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Bird & Animal Issues

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Report Sick Farm Birds at 1-866-536-7593
Don't wait! Early detection can make a difference. If your birds are sick or dying, call USDA's Veterinary Services toll free at 1-866-536-7593, or your State Veterinarian or local extension agent to find out why.

Report Sick Or Dead Wild Birds
Find out how to contact your state Department of Wildlife to report sick or dead wild birds.

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Worldwide, there are many strains of avian influenza virus that can be spread by migratory fowl. These viruses can cause varying degrees of illness in poultry.

The spread of a highly pathogenic avian H5N1 virus across eastern Asia and into Europe and Africa represents a significant threat, with health professionals concerned about a potential human pandemic. This virus has passed from infected poultry to humans and other mammals, and has had devastating impacts on poultry farming in several nations.

 Interagency Screening Plan

Interagency Screening Plan: An Early Detection System for Highly Pathogenic H5N1 Avian Influenza in Wild Migratory Birds

The interagency strategic plan, developed by wildlife disease biologists, veterinarians and epidemiologists, provides a unified national system for conducting H5N1 HPAI monitoring of wild migratory birds throughout the United States. The plan serves as a guide to all federal, state, university and non-governmental organizations involved in avian influenza monitoring by providing standard procedures and strategies for data sampling, diagnostics, and management.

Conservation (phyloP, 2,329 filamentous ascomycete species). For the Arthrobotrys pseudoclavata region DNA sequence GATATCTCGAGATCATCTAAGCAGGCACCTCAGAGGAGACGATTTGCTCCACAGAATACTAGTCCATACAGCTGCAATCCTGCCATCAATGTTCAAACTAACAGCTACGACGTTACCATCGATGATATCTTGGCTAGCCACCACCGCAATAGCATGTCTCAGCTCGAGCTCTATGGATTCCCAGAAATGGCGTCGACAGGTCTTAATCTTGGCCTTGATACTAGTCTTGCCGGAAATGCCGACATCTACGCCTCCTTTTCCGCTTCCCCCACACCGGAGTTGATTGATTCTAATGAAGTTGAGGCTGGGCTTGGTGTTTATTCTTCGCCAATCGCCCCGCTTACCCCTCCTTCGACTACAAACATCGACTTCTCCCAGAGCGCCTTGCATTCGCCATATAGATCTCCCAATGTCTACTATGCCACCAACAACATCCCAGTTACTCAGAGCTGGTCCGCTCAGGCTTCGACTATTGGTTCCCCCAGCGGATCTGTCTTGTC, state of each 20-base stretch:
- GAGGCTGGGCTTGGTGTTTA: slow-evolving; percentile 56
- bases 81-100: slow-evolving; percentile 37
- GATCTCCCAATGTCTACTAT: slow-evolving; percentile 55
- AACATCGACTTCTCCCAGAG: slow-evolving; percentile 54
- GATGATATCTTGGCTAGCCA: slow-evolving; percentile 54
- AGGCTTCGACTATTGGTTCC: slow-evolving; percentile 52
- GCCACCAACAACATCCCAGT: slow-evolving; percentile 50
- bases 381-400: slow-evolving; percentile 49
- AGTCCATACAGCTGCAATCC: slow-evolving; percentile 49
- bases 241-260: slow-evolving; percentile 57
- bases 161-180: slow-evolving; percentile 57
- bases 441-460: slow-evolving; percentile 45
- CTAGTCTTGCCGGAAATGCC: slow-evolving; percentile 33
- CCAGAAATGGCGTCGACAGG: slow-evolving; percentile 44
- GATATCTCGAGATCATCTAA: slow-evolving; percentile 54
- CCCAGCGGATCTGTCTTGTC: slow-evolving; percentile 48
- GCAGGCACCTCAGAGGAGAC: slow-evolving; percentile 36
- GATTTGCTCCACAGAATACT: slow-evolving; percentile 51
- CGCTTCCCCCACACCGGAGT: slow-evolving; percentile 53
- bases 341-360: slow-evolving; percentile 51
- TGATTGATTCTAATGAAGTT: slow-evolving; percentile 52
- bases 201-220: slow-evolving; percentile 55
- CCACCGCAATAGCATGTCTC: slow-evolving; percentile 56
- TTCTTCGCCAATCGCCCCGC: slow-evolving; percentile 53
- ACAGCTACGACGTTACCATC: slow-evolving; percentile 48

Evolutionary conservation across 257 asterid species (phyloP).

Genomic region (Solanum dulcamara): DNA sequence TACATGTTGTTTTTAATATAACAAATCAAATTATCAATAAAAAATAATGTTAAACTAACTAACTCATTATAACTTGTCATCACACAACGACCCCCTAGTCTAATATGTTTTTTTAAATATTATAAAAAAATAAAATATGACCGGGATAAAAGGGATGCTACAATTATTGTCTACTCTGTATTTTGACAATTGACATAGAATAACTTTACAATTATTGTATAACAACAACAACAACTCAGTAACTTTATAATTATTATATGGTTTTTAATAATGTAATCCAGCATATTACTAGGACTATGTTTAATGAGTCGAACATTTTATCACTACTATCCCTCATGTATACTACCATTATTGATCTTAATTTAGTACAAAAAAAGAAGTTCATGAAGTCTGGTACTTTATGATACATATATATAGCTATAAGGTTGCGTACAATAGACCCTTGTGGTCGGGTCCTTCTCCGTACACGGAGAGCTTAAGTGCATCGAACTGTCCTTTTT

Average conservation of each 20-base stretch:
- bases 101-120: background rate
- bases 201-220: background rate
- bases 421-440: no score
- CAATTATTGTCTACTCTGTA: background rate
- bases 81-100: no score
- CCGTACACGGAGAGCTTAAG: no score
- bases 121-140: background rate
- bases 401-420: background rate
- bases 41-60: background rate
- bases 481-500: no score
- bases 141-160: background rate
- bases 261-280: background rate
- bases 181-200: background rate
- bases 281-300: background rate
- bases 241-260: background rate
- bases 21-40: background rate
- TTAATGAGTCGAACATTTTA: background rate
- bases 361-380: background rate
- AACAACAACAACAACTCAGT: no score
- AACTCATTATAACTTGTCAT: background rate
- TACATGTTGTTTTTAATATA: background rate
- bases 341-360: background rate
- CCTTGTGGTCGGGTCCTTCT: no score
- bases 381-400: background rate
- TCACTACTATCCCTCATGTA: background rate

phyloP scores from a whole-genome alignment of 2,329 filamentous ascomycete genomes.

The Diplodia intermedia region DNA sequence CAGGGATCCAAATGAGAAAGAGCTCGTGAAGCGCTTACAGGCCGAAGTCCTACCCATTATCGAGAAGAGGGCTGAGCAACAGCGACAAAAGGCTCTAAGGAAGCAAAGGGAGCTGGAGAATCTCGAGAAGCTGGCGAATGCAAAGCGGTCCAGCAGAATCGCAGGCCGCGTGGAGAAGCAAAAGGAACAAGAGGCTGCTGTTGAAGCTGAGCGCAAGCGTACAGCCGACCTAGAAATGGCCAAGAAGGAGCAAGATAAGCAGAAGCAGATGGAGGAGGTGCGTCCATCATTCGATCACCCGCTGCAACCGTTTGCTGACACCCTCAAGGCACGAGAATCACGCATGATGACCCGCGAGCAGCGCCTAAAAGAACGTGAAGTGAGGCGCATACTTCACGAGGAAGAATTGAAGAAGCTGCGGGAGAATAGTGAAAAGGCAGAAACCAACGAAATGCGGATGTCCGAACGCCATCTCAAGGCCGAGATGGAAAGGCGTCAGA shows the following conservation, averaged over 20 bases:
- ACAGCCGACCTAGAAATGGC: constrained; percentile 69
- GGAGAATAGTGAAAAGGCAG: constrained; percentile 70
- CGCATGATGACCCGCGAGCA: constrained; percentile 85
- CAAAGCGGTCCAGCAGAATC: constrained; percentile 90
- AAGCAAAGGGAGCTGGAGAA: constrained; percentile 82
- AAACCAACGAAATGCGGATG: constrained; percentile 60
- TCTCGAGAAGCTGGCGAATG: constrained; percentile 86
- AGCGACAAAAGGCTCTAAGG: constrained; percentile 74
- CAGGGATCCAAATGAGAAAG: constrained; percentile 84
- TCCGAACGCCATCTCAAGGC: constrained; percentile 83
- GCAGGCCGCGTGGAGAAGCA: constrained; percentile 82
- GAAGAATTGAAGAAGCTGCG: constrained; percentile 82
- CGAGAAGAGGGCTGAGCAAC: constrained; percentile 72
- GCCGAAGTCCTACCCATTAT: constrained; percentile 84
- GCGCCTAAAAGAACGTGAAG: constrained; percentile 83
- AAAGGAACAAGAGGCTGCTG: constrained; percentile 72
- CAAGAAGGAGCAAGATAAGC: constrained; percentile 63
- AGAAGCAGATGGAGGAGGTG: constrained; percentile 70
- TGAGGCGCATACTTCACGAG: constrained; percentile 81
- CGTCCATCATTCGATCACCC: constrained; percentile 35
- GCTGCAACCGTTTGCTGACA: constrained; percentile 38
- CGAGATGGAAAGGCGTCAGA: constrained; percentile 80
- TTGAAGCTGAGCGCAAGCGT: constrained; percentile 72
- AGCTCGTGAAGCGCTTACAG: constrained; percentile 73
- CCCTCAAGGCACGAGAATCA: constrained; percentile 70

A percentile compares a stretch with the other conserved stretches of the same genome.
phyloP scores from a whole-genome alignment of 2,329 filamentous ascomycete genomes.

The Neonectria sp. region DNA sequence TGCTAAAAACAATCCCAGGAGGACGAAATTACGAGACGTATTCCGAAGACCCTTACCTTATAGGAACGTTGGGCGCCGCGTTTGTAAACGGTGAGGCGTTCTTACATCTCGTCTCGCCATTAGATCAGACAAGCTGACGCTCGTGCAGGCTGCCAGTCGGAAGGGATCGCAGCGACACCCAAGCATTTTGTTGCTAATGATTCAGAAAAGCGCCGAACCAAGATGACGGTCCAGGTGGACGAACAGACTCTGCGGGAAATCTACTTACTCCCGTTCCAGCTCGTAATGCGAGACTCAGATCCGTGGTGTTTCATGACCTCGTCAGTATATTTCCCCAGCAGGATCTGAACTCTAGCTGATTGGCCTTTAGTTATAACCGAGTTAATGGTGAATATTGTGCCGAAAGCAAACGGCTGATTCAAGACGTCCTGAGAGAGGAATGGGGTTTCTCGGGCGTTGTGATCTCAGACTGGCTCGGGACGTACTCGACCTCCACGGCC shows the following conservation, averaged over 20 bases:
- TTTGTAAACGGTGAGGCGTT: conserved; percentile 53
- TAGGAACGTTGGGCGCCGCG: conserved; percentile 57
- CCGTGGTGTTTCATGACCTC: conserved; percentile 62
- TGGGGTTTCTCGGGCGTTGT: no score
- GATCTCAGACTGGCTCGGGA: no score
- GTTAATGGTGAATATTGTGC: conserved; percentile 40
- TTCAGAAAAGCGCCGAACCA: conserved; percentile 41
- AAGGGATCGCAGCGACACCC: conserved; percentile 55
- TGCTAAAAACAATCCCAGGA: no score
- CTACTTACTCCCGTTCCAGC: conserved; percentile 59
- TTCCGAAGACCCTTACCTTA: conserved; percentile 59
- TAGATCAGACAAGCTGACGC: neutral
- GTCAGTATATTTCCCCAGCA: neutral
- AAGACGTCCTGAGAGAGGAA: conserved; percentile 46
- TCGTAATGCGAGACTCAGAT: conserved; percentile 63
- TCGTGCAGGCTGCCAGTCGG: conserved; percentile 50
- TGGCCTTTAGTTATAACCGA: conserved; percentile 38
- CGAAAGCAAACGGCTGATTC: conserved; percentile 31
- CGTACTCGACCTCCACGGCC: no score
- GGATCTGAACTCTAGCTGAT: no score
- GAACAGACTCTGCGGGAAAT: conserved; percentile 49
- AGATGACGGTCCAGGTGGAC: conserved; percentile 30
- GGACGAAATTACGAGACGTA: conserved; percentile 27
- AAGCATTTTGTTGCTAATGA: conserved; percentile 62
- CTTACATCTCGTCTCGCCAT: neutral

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 Protecting Poultry

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 Protecting People Exposed to Animals

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 Protecting Pets

  • H5N1 in Cats (Food and Agriculture Organization)

    Provides information for the general public and veterinarians about the risk of cats contracting H5N1 virus and the role of cats in the spread of avian influenza H5N1.
  • H5N1 Avian Influenza in Domestic Cats (World Health Organization (WHO))

    News story from WHO on the domestic cat in Germany that died from avian flu. Includes discussion of cat-to-cat transmission of avian flu, and the probable source of infection in cats.

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 State Contacts

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